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The Eliot Branch has a reputation as being one of the trickier crossing on the mountain ever since a bridge was swept away over a decade ago. In fact the Timberline Trail had “officially” been closed for years (there were still unofficial crossings) until the Forest Service completed a reroute of the trail in 2016. As we neared the stream the first looks were impressive.
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The combination of the cloudy water, thundering noise, and swift current make glacial streams seem particularly daunting. Crossing earlier in the day minimizes the amount flow making morning crossings easier than those later in the afternoon or evening. We arrived at the crossing shortly before 8am so that was in our favor. There was also a promising looking log a bit downstream but it looked like it might be a tricky descent to reach it from this direction and we were (or at least I was) hoping to get a little fording practice in so we picked a reasonable looking spot and made our way through the water which was only just reaching our calves at its deepest.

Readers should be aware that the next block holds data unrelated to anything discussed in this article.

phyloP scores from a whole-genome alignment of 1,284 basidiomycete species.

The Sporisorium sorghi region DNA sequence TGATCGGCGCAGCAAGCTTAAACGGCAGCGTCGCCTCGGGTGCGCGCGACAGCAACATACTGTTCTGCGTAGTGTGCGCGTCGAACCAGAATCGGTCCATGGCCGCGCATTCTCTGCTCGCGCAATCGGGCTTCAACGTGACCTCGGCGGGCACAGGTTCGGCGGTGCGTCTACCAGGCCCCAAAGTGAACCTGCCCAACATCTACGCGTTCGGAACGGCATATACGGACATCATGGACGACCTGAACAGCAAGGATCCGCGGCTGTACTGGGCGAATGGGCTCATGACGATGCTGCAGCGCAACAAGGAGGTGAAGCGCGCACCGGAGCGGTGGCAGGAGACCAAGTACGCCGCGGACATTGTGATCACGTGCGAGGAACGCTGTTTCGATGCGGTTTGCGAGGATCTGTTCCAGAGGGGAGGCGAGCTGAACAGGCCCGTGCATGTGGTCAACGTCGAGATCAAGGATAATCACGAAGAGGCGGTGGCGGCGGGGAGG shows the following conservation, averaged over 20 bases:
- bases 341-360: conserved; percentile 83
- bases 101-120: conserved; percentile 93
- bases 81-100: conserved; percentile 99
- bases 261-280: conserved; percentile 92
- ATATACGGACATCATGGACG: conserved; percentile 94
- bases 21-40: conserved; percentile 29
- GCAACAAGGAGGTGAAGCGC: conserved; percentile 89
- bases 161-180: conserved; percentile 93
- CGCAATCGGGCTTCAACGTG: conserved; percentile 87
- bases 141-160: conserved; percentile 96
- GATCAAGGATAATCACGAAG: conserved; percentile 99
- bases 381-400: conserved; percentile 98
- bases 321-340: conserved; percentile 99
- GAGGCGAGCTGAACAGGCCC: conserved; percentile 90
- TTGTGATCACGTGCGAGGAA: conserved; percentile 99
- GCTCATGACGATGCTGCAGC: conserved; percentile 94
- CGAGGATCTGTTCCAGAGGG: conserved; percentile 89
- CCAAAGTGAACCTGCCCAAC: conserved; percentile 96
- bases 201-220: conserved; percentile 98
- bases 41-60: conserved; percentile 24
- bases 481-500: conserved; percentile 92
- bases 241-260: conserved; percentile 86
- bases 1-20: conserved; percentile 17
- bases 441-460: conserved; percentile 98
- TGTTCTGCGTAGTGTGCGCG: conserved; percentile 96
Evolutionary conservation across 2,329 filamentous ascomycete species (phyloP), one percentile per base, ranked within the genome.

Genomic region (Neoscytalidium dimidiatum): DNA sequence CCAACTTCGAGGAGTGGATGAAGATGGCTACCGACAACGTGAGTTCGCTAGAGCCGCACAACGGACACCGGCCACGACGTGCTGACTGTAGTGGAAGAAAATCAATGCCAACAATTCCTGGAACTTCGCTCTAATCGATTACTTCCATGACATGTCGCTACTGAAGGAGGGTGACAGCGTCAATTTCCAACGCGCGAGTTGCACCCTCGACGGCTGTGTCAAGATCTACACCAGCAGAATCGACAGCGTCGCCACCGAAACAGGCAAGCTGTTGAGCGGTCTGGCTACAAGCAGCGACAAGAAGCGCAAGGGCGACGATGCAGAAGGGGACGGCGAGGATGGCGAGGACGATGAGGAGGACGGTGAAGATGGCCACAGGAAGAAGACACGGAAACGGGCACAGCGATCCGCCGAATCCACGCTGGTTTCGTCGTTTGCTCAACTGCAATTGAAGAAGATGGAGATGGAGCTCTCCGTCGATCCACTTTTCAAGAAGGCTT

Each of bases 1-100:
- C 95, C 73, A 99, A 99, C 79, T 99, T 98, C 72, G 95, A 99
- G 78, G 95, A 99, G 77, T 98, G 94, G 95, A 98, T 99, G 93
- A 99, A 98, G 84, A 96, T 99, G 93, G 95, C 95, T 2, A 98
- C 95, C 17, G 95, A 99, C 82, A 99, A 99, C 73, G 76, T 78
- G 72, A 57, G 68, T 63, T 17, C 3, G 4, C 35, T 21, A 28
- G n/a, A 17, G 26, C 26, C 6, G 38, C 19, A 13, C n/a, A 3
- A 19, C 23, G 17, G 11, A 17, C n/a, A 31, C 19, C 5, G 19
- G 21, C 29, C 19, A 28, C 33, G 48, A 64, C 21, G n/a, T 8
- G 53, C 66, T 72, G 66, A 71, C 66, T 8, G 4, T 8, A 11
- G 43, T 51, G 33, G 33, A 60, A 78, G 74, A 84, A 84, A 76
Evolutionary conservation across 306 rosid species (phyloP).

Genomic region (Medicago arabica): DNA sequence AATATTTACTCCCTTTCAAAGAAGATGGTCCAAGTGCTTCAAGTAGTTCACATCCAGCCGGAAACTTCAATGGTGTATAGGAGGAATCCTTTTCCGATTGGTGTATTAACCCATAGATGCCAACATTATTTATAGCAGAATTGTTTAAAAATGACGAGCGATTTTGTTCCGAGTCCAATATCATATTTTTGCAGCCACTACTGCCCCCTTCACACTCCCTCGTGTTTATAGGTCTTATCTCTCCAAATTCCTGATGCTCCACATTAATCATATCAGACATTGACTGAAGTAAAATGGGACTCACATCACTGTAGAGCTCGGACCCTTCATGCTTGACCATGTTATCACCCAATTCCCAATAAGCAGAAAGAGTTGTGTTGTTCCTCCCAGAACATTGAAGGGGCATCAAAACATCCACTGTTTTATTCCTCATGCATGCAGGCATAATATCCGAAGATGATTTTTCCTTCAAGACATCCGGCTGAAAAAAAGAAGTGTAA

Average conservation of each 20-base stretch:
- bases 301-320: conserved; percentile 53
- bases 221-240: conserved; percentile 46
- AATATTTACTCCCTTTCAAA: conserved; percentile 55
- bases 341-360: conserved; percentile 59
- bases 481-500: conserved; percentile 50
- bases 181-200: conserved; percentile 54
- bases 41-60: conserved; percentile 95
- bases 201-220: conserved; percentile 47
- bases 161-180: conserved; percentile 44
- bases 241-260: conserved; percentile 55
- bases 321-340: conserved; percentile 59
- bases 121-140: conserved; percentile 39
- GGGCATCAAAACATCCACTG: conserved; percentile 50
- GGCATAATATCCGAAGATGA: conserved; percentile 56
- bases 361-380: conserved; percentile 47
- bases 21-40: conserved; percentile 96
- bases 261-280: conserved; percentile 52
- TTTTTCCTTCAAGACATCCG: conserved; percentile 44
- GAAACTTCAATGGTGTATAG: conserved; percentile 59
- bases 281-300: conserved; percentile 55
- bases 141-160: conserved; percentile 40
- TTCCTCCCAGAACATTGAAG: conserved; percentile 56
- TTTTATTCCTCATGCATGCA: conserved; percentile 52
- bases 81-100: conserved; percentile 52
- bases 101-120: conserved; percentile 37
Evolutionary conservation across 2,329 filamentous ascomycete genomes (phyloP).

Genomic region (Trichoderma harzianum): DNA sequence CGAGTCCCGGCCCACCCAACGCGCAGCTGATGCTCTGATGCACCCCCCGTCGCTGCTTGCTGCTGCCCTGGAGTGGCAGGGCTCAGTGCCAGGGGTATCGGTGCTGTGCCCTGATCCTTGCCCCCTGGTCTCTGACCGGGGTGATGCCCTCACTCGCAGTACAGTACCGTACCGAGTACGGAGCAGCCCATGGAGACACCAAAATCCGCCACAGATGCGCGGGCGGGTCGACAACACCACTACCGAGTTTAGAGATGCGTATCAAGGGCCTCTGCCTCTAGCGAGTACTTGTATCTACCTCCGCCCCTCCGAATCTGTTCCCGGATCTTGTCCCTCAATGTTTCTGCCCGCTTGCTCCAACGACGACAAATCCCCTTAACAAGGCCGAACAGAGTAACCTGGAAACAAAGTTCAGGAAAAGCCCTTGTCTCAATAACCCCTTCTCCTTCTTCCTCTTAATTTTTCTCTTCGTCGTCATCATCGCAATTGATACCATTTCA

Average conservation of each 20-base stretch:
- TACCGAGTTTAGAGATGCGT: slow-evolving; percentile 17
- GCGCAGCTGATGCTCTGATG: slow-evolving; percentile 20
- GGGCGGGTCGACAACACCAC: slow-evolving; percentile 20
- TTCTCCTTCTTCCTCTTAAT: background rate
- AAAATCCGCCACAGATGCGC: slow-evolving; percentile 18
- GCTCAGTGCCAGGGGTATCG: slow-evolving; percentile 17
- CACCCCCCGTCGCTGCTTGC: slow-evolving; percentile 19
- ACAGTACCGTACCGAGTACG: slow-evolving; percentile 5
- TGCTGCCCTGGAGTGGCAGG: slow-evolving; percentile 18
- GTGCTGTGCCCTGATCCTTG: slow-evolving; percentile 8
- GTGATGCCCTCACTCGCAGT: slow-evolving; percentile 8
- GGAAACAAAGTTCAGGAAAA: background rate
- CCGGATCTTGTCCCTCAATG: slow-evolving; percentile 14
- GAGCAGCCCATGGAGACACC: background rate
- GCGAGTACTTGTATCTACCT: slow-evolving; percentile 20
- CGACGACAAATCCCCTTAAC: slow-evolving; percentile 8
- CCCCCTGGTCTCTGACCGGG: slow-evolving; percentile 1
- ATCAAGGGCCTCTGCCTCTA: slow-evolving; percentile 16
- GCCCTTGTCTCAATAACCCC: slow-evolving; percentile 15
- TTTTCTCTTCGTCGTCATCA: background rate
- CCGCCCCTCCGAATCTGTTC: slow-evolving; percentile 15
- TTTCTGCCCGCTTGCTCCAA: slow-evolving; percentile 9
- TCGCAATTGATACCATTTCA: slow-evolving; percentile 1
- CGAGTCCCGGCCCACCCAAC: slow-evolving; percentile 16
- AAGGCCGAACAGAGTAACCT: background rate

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It was a fairly uneventful crossing except for having forgotten just how cold a glacial stream is. Brrrr!!

We had lost over 350′ of elevation getting down to the Eliot that needed to be made up now that we were across. The Timberline Trail gained over 500′ in the next three quarters of a mile as it climbed out of the canyon.
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IMG_6973We entered the Mt. Hood Wilderness on the way up.

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The burned trees allowed for fairly consistent views of both Mt. Hood and Mt. Adams.
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IMG_6981Mt. Rainier peaking over the clouds to the left of Mt. Adams.